If you do a lot of conference calling, you may find the Surface Pen nice if you have to “whiteboard” something. And if you are an artist, there simply is nothing like the Surface Pen on the market right now. Windows 10 pen input with the Surface Pen takes in angle and 4096 levels of pressure which is communicated via Bluetooth. Applications must know how to read this information to leverage it. There are a growing number of artist applications that can utilize the pen input information to give realistic simulations of paint brushes and other drawing tools. I am not an artist, but I played around with some applications that fully utilize the Surface Pen. The Surface Pen experience is simply awesome. Even on a modestly priced computer like the Surface Go, there is no lag. It really feels like you are drawing on paper. So, get the Surface Pen. I think you will find it worth the $99 price.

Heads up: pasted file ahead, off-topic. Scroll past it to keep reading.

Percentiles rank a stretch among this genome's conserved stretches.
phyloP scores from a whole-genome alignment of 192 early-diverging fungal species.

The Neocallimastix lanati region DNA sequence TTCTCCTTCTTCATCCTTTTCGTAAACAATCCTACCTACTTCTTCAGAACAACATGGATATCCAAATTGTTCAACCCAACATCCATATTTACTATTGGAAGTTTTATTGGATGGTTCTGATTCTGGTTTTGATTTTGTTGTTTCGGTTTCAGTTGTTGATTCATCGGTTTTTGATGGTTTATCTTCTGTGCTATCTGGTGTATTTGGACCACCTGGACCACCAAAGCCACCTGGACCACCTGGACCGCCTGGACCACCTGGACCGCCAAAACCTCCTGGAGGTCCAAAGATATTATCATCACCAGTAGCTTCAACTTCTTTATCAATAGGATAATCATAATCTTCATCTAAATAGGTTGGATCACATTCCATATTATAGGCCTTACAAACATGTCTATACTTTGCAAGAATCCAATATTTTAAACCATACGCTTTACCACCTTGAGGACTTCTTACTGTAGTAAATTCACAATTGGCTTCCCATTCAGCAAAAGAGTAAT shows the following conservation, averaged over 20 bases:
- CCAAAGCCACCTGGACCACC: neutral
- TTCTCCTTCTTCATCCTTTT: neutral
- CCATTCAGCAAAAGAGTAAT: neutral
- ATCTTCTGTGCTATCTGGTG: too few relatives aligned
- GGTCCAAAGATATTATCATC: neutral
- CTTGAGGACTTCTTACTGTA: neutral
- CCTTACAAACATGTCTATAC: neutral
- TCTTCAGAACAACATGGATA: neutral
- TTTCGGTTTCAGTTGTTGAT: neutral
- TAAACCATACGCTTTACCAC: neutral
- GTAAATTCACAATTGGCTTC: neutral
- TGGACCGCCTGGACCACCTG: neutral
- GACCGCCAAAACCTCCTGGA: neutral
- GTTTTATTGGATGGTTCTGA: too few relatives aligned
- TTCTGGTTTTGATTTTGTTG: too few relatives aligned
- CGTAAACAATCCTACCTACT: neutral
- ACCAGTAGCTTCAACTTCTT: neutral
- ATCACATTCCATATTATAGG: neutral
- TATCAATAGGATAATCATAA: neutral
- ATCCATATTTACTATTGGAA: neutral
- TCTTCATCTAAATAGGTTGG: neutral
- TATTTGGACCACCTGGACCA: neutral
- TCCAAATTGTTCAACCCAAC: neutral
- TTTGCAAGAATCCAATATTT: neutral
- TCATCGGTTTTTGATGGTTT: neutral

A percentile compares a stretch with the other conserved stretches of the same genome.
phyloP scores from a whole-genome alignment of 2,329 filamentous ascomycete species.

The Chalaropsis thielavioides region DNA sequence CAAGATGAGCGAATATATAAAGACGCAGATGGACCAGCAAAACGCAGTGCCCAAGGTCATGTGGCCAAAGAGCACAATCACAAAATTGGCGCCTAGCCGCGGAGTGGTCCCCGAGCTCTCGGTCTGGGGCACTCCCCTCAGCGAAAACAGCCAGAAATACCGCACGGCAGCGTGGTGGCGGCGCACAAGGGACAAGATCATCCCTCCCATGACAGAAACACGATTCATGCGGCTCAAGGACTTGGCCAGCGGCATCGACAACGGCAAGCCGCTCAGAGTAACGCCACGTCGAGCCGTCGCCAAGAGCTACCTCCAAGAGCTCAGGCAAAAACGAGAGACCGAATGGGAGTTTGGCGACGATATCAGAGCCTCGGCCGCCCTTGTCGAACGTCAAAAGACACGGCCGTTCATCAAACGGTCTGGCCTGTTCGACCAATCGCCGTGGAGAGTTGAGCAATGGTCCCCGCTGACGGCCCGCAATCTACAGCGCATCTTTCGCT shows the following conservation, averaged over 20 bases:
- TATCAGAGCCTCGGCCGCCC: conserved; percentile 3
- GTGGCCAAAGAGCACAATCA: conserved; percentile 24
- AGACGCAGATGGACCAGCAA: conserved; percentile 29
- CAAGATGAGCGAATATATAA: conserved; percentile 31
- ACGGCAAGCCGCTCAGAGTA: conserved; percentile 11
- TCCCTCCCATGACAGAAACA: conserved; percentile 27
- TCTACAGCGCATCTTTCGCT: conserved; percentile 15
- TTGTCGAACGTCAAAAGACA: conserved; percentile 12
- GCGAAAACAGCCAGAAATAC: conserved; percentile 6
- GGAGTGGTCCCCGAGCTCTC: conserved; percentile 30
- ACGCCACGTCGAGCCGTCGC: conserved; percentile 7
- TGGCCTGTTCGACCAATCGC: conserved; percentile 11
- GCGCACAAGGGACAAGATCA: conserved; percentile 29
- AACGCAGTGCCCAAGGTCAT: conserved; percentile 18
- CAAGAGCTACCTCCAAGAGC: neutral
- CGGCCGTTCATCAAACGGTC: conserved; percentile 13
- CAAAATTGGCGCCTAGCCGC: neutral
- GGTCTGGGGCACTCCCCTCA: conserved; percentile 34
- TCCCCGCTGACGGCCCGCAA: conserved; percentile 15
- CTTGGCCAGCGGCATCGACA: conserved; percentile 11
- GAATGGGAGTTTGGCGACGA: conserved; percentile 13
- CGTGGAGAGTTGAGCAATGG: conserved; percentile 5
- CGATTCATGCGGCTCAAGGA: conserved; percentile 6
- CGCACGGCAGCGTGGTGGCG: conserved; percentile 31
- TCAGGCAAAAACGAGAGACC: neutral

General Impression of the Surface Go Experience
I got the 4 GB RAM and 64 GB storage model of the Surface Go. I thought I was going to use the Surface Go just for travel, so I didn’t want to pay extra. I didn’t expect it to become the dominate device of choice. When home, I use the Surface Go more than my laptop and phone combined. When at a hotel, I use the Surface Go more than my phone, and I have no need for the laptop. When away from wi-fi, then of course my phone becomes the dominate device.
The form factor of the Surface Go hits a unique sweet spot between a tablet and laptop. It is super portable. Without the Type Cover, it weighs just 1.15 pounds (522 g). With the Type Cover, it weighs 1.68 pounds (762 g). It is so small and light that you could throw it in a bag or backpack and not even notice you have it. But, you can still get work done on this thing. The screen is big enough to use browser-based web apps if you cannot find a Store app for what you want. The Surface Go is light enough as a tablet to make an e-reader for those digital books where you need something bigger for diagrams and tables.